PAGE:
Deck 13 Interactive launched The Surge two years ago, bringing the hardcore action role-playing genre to a science fiction setting. It was a drastic shift in tone compared to their previous game, Lords of the Fallen, which didn’t stray too far from the Dark Souls formula. At the time, The Surge felt fresh, adding limb targeting, and a unique crafting/upgrading mechanics to the genre, however, with The Surge 2, Deck 13 Interactive has gone above and beyond. My (now customizable) character still looks like a mismatched futuristic mechanic, and you once again find yourself intertwined with the fate of CREO Industries.
Without spoiling the events that transpired in the previous game, The Surge 2’s narrative picks up immediately following the game’s ending. You awake from a coma months after your flight crashed due to a mysterious storm outside of Jericho City. The dystopian city is in ruins, overrun by the nanite-based disease that CREO failed to contain. Instead of limiting you to CREO’s facilities like in the first game, here, the entire city is your playground. There are non-playable characters to converse with, intriguing side missions to complete, and plenty of unique areas to explore.
With the expanded environment, I found myself getting easily turned around, way more so than in the previous game. However, it does offer you a chance to explore every dark alley and passageway for new implants (enhancements) and audio logs. It also gives you ample foes to cut limb from limb (literally), which earns you abundant tech scraps for leveling or upgrades. There are still shortcuts that make it easier to travel back to safe zones and to reach bosses without having to retread through entire sections of the game.
Combat focuses on a mixture of horizontal and vertical attacks, instead of the light and heavy attack buttons that other games in the genre utilizes. Instead, quick taps signify a light attack, while holding down an attack button unleashes a much more powerful attack, one that can break through shielded enemies. Combos combine the use of both types of attacks, and you’ll learn which work best, depending upon where you are targeting. The limb targeting system returns from the first game, letting you chose to focus on a specific limb, and hopefully remove it from the body. Doing so earns you a schematic for the exact piece of armor or weapon the enemy had equipped. It still feels strangely satisfying to see heads, and body parts flying in almost every direction in slow motion. Energy temporally earned by successfully attacking foes can be converted into saved stim heal.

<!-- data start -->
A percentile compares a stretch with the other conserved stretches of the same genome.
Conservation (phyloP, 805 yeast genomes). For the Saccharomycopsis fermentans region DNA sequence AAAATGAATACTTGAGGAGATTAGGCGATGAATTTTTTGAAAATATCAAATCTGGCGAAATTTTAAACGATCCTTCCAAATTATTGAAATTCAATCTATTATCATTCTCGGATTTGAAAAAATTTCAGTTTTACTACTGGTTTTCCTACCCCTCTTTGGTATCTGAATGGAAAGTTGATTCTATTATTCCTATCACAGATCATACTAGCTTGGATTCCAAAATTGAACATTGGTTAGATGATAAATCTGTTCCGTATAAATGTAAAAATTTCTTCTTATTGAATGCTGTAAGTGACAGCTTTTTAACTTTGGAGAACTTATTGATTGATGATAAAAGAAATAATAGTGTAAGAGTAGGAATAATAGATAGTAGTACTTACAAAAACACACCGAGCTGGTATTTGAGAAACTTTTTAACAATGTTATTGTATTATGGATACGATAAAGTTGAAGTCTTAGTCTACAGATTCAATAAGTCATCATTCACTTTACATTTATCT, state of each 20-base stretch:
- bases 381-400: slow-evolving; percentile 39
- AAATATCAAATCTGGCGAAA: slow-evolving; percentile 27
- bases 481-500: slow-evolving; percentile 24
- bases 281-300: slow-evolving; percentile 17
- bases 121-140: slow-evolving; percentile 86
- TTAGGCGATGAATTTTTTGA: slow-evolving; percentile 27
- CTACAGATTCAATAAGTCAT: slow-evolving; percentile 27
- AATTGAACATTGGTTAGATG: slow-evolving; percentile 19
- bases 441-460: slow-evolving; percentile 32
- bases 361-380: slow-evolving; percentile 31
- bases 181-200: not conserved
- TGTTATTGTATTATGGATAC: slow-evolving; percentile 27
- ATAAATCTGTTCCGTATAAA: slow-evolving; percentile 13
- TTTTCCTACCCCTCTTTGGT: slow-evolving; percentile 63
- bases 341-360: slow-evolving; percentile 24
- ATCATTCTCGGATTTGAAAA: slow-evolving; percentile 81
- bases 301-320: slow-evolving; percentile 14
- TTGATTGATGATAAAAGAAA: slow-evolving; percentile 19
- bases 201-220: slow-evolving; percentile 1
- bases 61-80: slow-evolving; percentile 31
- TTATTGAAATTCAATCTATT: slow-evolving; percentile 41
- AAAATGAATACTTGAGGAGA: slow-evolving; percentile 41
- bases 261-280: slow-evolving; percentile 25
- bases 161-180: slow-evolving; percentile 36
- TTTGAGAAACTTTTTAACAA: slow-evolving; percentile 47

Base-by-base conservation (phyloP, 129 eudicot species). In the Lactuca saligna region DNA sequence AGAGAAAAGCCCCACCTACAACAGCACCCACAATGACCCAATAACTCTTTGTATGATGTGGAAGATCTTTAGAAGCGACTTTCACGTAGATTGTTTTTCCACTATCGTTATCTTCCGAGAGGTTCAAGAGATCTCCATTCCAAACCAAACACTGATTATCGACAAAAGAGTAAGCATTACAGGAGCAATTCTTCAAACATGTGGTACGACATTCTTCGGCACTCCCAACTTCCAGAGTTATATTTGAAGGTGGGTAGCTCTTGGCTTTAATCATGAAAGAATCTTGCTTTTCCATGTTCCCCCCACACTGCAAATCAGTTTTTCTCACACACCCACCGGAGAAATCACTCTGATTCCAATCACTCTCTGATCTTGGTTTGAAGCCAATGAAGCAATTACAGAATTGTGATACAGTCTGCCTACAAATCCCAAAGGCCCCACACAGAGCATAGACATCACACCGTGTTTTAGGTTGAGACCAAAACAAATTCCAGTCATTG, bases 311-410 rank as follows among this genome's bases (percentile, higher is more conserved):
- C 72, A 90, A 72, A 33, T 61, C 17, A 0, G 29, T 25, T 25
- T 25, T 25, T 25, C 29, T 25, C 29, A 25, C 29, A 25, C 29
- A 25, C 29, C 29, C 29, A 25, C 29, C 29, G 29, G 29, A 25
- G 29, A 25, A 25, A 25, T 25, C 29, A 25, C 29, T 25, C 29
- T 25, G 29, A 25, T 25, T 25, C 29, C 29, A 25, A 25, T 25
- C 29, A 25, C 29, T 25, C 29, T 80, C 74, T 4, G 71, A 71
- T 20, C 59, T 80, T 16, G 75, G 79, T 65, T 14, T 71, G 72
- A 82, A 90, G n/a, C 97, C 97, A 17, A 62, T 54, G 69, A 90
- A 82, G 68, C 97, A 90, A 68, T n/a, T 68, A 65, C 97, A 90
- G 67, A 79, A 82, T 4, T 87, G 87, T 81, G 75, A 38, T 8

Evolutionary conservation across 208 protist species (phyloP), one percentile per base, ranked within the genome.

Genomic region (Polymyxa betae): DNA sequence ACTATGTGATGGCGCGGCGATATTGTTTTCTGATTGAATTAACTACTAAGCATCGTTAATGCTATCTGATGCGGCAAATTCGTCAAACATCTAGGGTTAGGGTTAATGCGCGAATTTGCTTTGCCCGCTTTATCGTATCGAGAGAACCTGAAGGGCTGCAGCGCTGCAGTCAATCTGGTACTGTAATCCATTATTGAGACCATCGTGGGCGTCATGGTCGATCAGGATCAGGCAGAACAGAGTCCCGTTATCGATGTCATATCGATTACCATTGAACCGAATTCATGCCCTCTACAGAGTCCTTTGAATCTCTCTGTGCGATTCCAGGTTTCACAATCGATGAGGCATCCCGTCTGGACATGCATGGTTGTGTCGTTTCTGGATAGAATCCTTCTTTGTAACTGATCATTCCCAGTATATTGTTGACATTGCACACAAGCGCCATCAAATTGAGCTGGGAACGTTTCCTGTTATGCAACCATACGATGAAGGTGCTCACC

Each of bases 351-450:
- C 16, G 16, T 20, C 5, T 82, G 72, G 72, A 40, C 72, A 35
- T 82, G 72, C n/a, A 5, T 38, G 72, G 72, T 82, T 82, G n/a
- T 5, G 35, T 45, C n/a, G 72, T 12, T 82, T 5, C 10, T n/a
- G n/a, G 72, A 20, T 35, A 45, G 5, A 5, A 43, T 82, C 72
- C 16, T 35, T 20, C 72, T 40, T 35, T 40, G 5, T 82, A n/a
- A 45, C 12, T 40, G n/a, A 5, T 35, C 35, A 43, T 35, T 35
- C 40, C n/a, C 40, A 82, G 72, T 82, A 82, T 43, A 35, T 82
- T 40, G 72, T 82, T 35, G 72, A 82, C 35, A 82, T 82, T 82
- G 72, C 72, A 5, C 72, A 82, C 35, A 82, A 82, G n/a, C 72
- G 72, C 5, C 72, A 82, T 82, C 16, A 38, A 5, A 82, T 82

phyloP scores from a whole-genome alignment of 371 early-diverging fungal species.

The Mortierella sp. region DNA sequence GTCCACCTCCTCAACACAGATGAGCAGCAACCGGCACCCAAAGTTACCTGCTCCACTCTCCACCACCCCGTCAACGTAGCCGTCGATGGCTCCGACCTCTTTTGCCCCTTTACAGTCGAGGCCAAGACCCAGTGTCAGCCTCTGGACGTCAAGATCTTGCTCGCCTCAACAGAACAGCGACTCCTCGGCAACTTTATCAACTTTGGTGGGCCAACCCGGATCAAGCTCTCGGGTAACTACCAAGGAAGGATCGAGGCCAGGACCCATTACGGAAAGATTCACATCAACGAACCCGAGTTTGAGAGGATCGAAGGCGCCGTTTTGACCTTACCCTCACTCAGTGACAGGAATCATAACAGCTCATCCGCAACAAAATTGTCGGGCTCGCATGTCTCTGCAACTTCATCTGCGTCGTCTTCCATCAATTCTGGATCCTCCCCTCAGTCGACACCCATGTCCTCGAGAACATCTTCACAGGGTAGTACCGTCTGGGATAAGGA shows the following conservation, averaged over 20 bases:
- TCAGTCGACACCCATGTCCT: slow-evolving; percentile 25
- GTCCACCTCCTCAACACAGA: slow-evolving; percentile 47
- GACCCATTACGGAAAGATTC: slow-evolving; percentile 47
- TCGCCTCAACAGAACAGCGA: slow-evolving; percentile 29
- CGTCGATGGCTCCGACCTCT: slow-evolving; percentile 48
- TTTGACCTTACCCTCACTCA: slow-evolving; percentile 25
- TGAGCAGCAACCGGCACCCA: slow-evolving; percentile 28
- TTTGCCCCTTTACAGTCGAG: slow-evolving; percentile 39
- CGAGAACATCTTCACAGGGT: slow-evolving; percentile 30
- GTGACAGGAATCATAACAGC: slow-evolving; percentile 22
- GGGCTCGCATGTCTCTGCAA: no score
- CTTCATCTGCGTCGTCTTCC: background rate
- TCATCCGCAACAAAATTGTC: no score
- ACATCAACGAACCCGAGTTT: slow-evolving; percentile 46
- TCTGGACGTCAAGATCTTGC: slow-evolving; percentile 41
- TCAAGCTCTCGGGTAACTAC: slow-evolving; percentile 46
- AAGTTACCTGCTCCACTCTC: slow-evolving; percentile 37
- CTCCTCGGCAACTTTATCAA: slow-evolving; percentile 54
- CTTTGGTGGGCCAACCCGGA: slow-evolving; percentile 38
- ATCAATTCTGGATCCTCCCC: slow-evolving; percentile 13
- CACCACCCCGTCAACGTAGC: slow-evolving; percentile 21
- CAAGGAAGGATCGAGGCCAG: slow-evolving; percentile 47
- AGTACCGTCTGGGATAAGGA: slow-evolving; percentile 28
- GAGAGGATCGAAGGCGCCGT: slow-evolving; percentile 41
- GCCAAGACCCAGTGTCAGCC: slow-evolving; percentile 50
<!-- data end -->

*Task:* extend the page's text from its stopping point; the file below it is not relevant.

Each weapon type comes with its own set of combos and attack patterns. A one-handed sword will generally have a faster attack speed than a massively heavy two-handed hammer. Thankfully, you can set different armor loadouts while at a medbay. Weapons can be swapped with the press of a button giving you the freedom to alter your plans as you are exploring. Without a doubt, the game is still quite difficult, and you’ll need to use your evade and block if you wish to survive and not lose all of your tech scraps. A new directional parry mechanic can stagger just about any foe, but I never quite got the hang of the proper timing. Instead, my drone buddy served as my protector, and I eventually didn’t even bother trying to parry. Unless you opt to play offline, tags from other players populate the world, leaving hints, tips, or tricks throughout the landscape. Foes may be flagged as a revenge target, if they recently killed another player, letting you retrieve materials for the other player who perished.
The Surge 2 builds upon the formula from the first game in the series with some notable improvements. The Surge 2 is still a grind-heavy game, especially if you want to fully upgrade your gear, and acquire full/partial sets for their sweet bonuses. The game features a much stronger narrative, a well-designed character creator, and an exciting cast of NPCs to meet throughout your adventure.Note: The Surge 2 was reviewed on PC. A digital copy of the game provided by the publisher.